At first, you might wonder why mLearning would be a security concern. It isn’t so much mLearning as it is that, first, security is always at the top of the list of ICT issues. Second, when mLearning addresses enterprise-specific matters—such as how an organization does things, how a company markets its products and services, specific technology employed—security is very much a concern.
Security of the physical devices is an important element. If a device is lost, stolen, or finds its way into the wrong hands, we must consider that any proprietary data on the device is compromised.
Security of data during its transmission between the mobile device and the organization’s data center is another important element. In addition, the security of remote access to the organization’s information must be ensured.
There may be other security concerns, such as protecting client, customer, or patient data, that could come into play when an organization implements mobile performance support alongside or as part of its mLearning initiative.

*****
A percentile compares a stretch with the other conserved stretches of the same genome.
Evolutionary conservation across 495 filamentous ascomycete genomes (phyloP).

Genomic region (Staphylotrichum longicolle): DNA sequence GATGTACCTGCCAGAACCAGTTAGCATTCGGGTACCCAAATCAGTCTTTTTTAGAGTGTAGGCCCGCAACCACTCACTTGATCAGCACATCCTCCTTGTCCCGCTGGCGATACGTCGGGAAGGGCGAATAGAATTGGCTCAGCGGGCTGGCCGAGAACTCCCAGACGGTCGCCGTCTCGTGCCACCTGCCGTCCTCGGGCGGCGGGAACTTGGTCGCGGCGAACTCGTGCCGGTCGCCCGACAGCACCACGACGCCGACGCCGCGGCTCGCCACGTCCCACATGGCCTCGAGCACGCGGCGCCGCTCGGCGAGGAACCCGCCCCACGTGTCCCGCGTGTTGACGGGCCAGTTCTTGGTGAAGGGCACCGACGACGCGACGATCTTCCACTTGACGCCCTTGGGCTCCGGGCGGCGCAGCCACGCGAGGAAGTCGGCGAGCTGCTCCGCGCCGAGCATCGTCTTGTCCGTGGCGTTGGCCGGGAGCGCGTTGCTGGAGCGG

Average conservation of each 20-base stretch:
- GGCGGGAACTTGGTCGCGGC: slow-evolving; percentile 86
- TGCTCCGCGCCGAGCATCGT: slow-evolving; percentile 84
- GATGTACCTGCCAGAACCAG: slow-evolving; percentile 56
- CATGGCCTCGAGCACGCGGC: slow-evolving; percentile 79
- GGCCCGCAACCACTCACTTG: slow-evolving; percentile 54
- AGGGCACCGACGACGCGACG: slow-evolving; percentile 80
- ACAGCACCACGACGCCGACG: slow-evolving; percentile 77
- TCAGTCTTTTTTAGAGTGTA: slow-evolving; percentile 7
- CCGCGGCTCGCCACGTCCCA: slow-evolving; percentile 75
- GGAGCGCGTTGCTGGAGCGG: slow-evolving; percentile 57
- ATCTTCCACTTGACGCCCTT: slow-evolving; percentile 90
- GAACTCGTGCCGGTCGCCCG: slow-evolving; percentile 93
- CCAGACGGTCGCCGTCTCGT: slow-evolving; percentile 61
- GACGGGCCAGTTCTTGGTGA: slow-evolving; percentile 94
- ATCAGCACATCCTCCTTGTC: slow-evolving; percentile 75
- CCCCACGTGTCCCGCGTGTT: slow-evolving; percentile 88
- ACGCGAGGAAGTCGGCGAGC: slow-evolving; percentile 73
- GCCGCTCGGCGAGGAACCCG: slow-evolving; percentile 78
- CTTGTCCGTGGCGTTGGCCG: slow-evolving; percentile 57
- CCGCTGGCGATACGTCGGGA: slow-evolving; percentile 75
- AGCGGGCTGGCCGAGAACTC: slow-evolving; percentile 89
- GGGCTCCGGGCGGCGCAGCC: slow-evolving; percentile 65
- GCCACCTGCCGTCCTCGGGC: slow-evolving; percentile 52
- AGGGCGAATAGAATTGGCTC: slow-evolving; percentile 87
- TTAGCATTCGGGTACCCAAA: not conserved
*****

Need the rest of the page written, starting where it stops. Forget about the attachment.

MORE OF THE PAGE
Mobile communication, unfortunately, is not free for organizations or for the employees who want to use their own mobile devices to do their work. If there are data plans involved for the devices, someone has to pay for the data plan—including additional charges incurred when there are large volumes of data transfer, such as video and audio. Who pays, and how much? If the company data is located behind a firewall, the secure system for accessing it from mobile devices will be paid for by the organization. If the organization offers Wi-Fi inside its facilities to support mobile devices, it will be necessary to add equipment that can handle all the employee devices (possibly large numbers of them) that will be in use.